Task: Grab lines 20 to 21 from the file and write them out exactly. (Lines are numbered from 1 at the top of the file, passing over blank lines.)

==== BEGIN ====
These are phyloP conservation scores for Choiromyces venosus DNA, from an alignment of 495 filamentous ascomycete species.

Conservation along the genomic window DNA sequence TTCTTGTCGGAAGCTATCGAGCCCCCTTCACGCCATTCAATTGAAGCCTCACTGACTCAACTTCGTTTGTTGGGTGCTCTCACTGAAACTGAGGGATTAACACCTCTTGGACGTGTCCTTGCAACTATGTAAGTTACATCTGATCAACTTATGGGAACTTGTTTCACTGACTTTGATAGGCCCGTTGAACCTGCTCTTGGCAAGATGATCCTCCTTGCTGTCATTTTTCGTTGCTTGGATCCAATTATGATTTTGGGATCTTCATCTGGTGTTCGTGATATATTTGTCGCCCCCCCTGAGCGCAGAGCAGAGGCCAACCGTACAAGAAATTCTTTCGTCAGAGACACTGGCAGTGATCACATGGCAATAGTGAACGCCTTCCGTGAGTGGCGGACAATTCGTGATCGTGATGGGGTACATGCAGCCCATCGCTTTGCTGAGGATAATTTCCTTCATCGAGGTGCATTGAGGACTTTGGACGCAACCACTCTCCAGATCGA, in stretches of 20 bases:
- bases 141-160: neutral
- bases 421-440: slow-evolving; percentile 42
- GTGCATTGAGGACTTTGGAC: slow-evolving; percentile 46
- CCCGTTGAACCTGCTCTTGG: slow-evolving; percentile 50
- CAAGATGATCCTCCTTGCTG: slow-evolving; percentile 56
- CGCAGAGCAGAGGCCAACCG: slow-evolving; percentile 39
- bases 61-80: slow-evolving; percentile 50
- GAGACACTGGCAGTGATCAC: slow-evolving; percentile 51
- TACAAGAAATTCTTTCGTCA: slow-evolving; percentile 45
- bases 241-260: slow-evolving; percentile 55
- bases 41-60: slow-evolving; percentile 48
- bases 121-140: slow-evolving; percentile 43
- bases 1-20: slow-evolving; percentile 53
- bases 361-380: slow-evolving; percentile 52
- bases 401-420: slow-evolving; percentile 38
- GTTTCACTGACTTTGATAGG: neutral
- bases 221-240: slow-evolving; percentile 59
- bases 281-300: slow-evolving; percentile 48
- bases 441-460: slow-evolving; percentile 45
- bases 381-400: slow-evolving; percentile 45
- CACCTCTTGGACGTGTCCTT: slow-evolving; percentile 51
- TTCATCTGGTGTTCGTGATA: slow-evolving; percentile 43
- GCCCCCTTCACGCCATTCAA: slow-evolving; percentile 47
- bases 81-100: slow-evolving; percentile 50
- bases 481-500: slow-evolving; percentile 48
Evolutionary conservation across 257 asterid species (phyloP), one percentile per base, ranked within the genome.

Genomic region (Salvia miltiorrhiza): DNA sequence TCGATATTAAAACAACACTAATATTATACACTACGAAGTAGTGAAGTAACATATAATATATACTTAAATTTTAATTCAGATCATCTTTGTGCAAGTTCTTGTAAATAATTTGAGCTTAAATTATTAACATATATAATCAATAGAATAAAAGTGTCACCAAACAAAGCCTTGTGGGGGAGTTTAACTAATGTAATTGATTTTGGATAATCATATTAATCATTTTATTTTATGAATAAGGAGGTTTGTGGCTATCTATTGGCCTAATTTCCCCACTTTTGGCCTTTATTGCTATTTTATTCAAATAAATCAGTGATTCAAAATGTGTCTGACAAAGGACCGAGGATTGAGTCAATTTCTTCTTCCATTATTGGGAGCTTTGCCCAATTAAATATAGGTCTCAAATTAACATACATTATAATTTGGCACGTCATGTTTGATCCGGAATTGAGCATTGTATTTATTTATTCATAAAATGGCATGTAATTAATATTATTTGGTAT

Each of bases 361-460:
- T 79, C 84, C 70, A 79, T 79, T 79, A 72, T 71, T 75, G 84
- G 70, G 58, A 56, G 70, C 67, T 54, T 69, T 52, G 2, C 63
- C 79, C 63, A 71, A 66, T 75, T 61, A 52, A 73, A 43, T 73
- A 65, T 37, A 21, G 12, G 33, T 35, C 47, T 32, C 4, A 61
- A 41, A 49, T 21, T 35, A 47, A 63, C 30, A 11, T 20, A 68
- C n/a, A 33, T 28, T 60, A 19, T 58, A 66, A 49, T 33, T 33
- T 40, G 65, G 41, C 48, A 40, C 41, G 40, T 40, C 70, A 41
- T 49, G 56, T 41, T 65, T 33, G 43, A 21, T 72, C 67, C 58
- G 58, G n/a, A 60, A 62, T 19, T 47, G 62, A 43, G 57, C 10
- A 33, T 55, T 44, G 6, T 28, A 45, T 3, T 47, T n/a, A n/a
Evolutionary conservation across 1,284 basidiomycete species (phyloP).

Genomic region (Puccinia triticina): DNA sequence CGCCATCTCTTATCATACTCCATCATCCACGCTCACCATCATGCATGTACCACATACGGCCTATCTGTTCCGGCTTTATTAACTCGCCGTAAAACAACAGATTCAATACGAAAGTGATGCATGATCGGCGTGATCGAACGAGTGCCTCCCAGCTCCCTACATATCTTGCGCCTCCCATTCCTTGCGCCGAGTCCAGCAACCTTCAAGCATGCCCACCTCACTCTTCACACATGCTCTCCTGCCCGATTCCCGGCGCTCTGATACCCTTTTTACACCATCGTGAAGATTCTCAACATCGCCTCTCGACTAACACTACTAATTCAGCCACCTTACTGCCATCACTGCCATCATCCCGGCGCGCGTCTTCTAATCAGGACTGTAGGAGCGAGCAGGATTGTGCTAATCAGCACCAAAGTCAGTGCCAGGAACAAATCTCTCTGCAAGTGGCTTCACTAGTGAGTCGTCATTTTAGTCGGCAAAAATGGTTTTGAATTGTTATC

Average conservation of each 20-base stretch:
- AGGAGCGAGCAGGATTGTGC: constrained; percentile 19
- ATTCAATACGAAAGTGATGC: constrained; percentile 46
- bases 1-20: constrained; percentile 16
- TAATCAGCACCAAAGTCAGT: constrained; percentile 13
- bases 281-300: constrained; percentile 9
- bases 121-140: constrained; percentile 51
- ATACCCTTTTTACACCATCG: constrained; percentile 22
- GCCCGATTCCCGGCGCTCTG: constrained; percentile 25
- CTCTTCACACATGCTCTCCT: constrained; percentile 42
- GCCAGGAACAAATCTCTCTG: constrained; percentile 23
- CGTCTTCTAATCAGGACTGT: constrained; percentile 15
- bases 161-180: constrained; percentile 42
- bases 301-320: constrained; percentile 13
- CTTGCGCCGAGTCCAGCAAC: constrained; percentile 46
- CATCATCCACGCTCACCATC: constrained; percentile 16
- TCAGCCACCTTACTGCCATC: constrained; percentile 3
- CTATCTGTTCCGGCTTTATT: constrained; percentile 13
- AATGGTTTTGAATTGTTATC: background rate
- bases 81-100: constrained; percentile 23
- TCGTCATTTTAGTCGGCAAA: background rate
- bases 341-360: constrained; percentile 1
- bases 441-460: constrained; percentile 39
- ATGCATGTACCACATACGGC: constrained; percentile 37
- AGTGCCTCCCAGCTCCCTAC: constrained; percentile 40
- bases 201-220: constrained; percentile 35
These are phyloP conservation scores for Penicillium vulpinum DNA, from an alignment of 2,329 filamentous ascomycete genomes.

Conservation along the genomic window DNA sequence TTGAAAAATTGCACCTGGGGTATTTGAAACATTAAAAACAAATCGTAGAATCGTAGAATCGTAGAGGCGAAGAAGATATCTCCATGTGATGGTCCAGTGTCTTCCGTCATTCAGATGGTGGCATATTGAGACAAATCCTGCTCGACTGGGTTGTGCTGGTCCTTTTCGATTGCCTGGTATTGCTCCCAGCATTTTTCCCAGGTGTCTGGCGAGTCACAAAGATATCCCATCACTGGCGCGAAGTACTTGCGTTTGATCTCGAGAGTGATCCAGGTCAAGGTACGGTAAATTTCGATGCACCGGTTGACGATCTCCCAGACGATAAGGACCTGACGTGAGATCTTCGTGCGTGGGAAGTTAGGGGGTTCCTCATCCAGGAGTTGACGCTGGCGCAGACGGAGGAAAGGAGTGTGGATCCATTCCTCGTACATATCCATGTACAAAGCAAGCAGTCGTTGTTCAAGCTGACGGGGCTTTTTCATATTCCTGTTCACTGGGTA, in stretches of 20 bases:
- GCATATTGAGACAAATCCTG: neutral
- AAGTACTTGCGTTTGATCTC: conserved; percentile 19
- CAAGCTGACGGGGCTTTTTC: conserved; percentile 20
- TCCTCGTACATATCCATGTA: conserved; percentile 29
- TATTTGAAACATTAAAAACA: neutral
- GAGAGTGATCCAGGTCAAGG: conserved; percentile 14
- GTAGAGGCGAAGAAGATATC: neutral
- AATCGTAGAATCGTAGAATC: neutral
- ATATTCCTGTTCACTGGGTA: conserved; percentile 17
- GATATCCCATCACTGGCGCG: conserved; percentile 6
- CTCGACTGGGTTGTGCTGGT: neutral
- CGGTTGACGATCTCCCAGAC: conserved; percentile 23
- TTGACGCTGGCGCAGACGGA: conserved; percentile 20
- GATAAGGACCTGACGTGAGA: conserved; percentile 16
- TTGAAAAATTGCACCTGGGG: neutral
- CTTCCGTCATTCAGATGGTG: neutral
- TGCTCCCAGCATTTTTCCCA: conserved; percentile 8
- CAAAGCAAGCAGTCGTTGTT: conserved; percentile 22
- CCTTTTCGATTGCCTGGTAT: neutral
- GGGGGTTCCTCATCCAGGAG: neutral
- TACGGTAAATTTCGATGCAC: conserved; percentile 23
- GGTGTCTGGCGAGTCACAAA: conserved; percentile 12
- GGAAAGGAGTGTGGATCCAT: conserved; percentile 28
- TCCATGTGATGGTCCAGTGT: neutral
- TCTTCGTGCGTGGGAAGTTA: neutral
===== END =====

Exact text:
- bases 281-300: slow-evolving; percentile 48
- bases 441-460: slow-evolving; percentile 45